The Jakarta Post
President Joko "Jokowi" Widodo has reiterated his commitment to building
infrastructure on the outskirts of developed areas and in villages outside Java,
allocating Rp 314 trillion (US$22.5 billion) in 2016 state funds to promote
equitable development, especially in remote and border areas.
At a recent Indonesian Democratic Party of Struggle (PDI-P) working meeting in Jakarta, Jokowi readdressed two crucial problems that the government must resolve through non-Javacentric development, namely inequality among regions and wide gaps in the prices of goods.
For example, Premium gasoline in Jakarta is tagged at Rp 7,000 per liter, but in Wamena, Papua, the price can soar to around Rp 60,000 per liter.
"Here [in Jakarta], each sack of cement is priced at Rp 60,000, but in the Papua highlands the price is around Rp 1 million to Rp 2.5 million per sack because of the lack of infrastructure. We must resolve this imbalance," Jokowi said.
The President described the lack of infrastructure in Papua based on his visit to Nduga regency, where roads remain unpaved. "It took four days to travel from Nduga to Wamena," he said, ordering the Public Works and Public Housing Ministry and the Army to surface the roads soon.
"If Nduga is connected by road, prices [of goods] will drop by half," he said, adding that the government not only paid attention to road infrastructure in remote and underdeveloped areas, but also in border areas.
Further, Jokowi explained that infrastructure development such as dams, reservoirs and ports would also increase the competitiveness of national products. Irrigation, he said, was key to food security in the future.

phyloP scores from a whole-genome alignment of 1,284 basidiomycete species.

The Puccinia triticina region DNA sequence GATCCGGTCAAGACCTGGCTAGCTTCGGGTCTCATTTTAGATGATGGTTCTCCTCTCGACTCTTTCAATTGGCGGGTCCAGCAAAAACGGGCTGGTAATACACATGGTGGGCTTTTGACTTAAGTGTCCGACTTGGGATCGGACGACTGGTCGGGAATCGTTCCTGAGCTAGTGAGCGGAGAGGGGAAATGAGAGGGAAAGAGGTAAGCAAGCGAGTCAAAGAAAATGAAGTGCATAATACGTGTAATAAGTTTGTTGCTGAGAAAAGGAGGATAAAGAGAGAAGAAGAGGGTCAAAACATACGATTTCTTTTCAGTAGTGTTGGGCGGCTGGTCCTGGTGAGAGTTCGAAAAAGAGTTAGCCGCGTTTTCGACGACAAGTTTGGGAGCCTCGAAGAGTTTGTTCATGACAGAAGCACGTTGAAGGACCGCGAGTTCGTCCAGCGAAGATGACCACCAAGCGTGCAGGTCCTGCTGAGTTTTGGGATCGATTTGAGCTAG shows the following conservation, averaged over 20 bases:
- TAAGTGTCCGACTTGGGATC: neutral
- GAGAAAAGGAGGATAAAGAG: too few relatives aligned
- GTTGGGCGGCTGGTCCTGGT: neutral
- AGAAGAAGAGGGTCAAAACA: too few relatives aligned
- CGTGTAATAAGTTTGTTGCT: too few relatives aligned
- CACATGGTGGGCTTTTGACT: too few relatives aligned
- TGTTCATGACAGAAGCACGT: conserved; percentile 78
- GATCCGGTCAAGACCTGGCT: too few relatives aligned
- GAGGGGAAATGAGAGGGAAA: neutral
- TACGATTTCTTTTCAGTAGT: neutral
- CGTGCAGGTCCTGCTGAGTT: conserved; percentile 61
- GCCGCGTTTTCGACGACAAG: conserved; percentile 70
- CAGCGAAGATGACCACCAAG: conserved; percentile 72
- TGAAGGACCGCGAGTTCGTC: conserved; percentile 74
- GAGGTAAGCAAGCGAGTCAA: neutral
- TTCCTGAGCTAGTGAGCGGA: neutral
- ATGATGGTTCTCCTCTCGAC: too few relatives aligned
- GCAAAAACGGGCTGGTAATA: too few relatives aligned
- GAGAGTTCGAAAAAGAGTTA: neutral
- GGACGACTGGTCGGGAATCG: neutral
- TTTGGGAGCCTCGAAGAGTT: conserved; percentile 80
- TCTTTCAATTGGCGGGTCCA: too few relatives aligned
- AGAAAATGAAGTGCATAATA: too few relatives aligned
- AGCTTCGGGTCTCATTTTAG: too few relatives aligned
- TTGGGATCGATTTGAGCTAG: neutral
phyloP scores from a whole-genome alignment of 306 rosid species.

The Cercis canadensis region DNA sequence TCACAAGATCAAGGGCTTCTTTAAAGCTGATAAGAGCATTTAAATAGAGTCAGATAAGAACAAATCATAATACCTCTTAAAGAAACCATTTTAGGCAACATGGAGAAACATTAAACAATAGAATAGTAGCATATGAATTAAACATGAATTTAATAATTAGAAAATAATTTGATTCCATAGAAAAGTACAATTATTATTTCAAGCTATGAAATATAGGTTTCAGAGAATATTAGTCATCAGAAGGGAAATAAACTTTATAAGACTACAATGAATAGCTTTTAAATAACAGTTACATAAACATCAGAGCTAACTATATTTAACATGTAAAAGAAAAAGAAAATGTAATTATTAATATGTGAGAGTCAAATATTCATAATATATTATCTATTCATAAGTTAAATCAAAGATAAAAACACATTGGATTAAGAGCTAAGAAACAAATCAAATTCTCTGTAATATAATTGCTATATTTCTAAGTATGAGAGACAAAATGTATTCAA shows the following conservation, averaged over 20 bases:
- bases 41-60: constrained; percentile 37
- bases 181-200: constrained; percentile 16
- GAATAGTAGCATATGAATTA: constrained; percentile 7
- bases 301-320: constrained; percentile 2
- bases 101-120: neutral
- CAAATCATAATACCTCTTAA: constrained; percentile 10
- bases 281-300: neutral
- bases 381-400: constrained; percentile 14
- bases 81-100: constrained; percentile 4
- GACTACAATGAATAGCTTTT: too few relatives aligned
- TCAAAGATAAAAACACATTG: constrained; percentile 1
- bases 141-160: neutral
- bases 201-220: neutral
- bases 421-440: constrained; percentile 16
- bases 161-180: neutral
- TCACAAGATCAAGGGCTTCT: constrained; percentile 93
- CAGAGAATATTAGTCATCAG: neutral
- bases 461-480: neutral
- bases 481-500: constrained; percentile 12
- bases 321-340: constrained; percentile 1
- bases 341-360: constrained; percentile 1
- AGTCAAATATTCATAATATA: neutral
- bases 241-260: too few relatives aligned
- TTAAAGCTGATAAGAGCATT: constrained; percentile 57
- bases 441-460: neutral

Likewise, he underlined that ports were also crucial to improving competitiveness. "Ports are key because two-thirds of our territory is water," he added.
To boost infrastructure, according to Jokowi, the government would take over projects that had faced delays for years, such as the trans-Sumatra toll road. In April 2015, Jokowi attended the groundbreaking of the 2,700-kilometer toll road that will connect Lampung with Aceh, after a 10-year tender.
Meanwhile, to develop villages, the government has increased the village fund allocation in the state budget from Rp 20.7 trillion in 2015 to Rp 46.98 trillion in 2016.
"I have ordered that large amounts of village funds be used to create as many jobs as possible, and to buy items such as sand and stones so the money will circulate in the villages," Jokowi said. (ags)
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